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The New York look is all about Americana


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What to wear when it’s freezing and snow is on the ground? Ski pants might seem a sensible answer, but possibly not when worn stirrupped over 10cm lime-suede stilettos, no tights. What madness is this? New York Fashion Week in February, when the price of fashion could be pneumonia.

Many of the front row ­appeared to be suffering from seasonal affective disorder, though not in the usual sense. They might, by way of one example, have nonchalantly offset a woolly hat with bare legs. Or, if they were wearing a coat at all, they might allow it partially to slip off their shoulders. I am going to call this “shawling”, a new Balenciaga-inspired phen- om­enon that is even more annoying than the now old hat “shrobe-ing” once beloved of the fashion community. (That was when you wore a coat over your shoulders, arms out of sleeves. Keep up!)

The name on everyone’s lips was Raf Simons, the Belgian ­designer who was to present his first collection for Calvin Klein. The name on no one’s lips, but endlessly hinted at, was Donald Trump. The question: what does it mean to be American in 2017?

The only concrete answer the New York fashion crowd offered came in the form of clothes. Americana. Power suits. Red, white and blue. Big stuff (shoulders ­especially). Snug stuff (knitted everything).

1. Club Americana. How to make your mark on the most quintessentially American of brands? By out-Uncle-Samming the opposition, in the case of ­Simons’ debut at Calvin Klein. So there were the cowboy shirts and boots with which the west was won, not to mention the head-to-toe denim that also helped the brand to win over the world in the 1990s. And there was reinvented sportswear — such as the mesh tops with knitted varsity sleeves — and Wall Street-appropriate tailoring. It could have looked like theme-park fashion but, in the hands of a designer of Simons’ calibre — he was at Christian Dior ­before he moved to the US — it was rendered right here, right now. What’s more, there was something for everyone, which was, it seems, Simons’ point. “It is the coming ­together of different characters and different individuals,” he said. “Just like America itself.”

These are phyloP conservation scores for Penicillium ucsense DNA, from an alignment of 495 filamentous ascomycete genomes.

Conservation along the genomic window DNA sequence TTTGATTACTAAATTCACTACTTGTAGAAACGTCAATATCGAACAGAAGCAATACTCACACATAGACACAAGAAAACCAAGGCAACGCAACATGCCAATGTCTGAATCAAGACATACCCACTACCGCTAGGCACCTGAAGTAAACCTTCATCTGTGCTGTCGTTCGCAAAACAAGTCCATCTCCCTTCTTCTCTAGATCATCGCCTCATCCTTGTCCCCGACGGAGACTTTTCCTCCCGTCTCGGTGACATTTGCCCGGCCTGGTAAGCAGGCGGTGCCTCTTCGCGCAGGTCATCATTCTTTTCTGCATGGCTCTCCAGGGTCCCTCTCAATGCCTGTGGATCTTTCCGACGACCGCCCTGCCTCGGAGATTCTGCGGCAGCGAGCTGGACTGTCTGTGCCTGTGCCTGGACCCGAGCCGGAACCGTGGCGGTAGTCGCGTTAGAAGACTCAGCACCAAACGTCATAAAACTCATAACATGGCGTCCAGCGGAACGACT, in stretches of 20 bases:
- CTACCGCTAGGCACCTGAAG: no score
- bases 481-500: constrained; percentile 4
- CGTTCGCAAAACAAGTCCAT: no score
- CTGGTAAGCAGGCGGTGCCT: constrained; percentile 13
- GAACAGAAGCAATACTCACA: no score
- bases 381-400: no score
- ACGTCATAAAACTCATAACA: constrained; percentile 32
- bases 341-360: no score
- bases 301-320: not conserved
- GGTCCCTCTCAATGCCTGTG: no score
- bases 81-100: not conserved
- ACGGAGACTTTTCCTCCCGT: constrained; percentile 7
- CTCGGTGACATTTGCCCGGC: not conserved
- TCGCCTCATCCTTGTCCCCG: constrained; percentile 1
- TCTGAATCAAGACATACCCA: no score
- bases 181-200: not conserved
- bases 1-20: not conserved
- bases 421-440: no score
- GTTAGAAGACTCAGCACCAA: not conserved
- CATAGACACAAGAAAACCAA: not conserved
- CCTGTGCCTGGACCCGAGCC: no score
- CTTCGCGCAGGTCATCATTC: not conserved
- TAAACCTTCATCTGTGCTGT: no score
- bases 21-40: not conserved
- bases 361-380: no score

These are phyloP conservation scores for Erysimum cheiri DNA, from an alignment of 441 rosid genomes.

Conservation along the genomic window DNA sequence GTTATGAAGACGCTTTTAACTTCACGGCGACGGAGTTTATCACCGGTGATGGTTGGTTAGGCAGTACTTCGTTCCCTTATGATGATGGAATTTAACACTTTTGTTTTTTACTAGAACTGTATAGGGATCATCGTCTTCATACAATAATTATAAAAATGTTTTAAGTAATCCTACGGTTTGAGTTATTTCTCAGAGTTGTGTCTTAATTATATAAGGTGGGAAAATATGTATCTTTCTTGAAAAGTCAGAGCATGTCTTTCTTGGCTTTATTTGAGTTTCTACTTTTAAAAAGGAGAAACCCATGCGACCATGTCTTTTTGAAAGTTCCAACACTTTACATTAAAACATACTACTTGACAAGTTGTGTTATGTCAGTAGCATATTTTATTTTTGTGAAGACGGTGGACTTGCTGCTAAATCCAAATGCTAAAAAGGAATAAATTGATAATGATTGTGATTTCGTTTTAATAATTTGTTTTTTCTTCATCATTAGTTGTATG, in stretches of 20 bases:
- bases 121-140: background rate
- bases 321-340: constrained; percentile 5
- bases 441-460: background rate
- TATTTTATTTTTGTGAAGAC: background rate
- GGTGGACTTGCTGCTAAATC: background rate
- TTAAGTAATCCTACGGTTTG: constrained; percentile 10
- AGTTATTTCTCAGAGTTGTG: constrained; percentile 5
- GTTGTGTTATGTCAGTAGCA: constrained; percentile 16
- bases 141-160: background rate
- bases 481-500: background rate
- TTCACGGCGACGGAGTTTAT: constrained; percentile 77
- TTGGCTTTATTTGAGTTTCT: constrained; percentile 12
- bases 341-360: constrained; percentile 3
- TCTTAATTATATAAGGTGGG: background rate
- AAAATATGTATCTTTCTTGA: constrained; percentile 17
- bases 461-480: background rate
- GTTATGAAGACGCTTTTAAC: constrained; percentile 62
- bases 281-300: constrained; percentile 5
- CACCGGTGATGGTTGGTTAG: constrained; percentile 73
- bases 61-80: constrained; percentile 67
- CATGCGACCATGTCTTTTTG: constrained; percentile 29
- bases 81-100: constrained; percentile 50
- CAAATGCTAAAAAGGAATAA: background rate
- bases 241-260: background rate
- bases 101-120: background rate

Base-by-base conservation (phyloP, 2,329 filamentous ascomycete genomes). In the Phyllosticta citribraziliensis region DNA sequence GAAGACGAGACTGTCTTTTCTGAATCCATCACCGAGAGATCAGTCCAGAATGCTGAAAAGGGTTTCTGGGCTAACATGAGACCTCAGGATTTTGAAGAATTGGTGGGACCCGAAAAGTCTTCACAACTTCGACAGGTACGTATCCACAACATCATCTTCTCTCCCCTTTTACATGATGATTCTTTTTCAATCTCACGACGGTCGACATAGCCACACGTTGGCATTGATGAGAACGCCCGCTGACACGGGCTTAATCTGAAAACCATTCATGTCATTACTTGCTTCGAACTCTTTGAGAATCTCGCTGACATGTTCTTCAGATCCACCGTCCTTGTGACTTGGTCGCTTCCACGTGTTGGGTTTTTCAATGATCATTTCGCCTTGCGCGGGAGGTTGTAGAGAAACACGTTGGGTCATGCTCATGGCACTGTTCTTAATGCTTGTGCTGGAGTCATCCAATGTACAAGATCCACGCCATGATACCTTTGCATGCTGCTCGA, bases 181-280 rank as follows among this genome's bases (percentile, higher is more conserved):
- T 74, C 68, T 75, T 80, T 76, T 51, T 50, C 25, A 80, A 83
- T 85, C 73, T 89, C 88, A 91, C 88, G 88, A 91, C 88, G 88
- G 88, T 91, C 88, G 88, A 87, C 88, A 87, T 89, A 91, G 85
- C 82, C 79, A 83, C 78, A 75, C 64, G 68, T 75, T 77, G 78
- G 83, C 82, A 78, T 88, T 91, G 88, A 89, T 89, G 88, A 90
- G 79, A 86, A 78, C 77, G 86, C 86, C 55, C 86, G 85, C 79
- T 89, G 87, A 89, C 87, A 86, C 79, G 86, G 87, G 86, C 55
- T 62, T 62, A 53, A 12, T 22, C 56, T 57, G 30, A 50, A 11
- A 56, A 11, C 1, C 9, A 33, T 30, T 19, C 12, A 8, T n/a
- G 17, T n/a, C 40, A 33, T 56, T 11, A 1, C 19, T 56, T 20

2. All hail the power suit. Turns out there’s a reason why you have watchedWorking Girl all those times. Because the power suit is back and you can pick up some pointers from late-era Tess McGill and any-era Katharine Parker. (Not, repeat not, when it comes to hair.)

What does a designer do when they are worried about a new president? Conjure up jackets with shoulder pads, apparently. Behold, the 21st-century power suit. As seen at Victoria Beckham, or VB, not to mention at Calvin Klein, Alexander Wang, Tibi and the cool kids, Monse, where those bodybuilder shoulders were zipped open. Think dark, plain wools and lots of greyish tweeds. Serious stuff.

3. Jumper dresses and dressy jumpers. The jumper dress used to be better as a concept than a reality, in that it was a dress that, if we were honest, never had enough heft to function as an actual jumper. Not any more. At Tibi it came in spangly forest green over matching leggings; at Victoria Beckham it transformed navy rib-knit into sexy, with its clingy cut and a front that was zip-up and — presumably, by extension — down. Yet it still looked warm. Bliss. Va-va-voom jumpers were everywhere, too — double bliss — even at upscale Oscar de la Renta and Carolina Herrera.

4. The new surplus. Think surplus as in big, as in a lot of it, as in some of the baggiest trousers not to mention jackets and coats, you have ever seen. That was the case at VB, where there were wool trews that would conveniently sweep your floors as you go (not that I imagine Beckham factors in such matters) and a long coat with bulbous sleeves in which to keep extra snackage (ditto).